Consciousness is Primary: Science of Consciousness for the 21st Century

  •  Frederick T. Travis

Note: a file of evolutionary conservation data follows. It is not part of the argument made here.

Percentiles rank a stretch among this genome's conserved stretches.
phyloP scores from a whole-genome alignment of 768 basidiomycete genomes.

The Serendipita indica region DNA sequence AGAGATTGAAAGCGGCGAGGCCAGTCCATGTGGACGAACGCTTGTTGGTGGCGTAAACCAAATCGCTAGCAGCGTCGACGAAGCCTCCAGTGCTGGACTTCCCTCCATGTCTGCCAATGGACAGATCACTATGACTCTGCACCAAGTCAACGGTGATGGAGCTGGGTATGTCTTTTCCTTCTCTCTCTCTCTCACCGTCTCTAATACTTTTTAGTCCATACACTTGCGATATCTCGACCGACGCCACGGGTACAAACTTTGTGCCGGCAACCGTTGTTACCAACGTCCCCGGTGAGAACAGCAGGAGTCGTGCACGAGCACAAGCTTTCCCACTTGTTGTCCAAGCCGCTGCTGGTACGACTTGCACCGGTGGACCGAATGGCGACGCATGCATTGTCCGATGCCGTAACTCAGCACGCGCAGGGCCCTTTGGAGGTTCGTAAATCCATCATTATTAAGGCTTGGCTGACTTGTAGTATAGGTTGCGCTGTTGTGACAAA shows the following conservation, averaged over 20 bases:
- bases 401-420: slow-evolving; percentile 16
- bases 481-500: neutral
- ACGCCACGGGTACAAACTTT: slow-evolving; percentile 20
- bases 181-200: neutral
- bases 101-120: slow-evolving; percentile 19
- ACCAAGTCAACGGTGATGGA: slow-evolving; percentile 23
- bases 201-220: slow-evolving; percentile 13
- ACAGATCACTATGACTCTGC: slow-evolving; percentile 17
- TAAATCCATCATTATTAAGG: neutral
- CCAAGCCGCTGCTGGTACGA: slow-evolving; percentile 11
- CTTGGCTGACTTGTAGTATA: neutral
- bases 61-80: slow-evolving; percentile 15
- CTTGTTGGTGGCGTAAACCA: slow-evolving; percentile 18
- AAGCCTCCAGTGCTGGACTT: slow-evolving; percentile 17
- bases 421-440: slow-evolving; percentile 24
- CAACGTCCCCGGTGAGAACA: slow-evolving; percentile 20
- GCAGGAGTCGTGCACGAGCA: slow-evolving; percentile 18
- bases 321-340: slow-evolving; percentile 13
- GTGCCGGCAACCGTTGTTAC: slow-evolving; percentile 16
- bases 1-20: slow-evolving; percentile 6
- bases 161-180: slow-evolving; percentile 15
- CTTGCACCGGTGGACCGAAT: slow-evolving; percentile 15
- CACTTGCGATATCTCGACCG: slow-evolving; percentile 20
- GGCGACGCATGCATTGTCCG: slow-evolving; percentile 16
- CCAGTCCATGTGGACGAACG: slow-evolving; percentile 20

In the 20th century, the understanding of matter was transformed from a world of classical objects to a world of probabilities that were excitations of non-material quantum fields. Psychology may be involved in a similar transformation. In the 20th century, psychological models included specific “classical” content such as memories, attention, or emotions. However, some thinkers model consciousness as more field-like. Chalmers asserts that consciousness is an irreducible part of matter, along with time and space. Goff maintains that consciousness permeates reality and is expressed in degrees in different structures. Tononi’s Integrated Information Theory posits that consciousness is a fundamental property of any physical system and the degree of consciousness expressed reflects the power of the present state to affect the probability of its past and future states. Nader’s model goes beyond these concepts and postulates that consciousness is a nonmaterial, non-physical reality that exists entirely by itself. It has an ontological existence and generates matter, governs the interaction between material structures and is responsible for individual subjective experiences. This model is supported by direct experience of the field of consciousness, called pure consciousness, during Transcendental Meditation practice. This allows empirical investigation of pure consciousness and of higher states of consciousness when pure consciousness is integrated with daily experiences.

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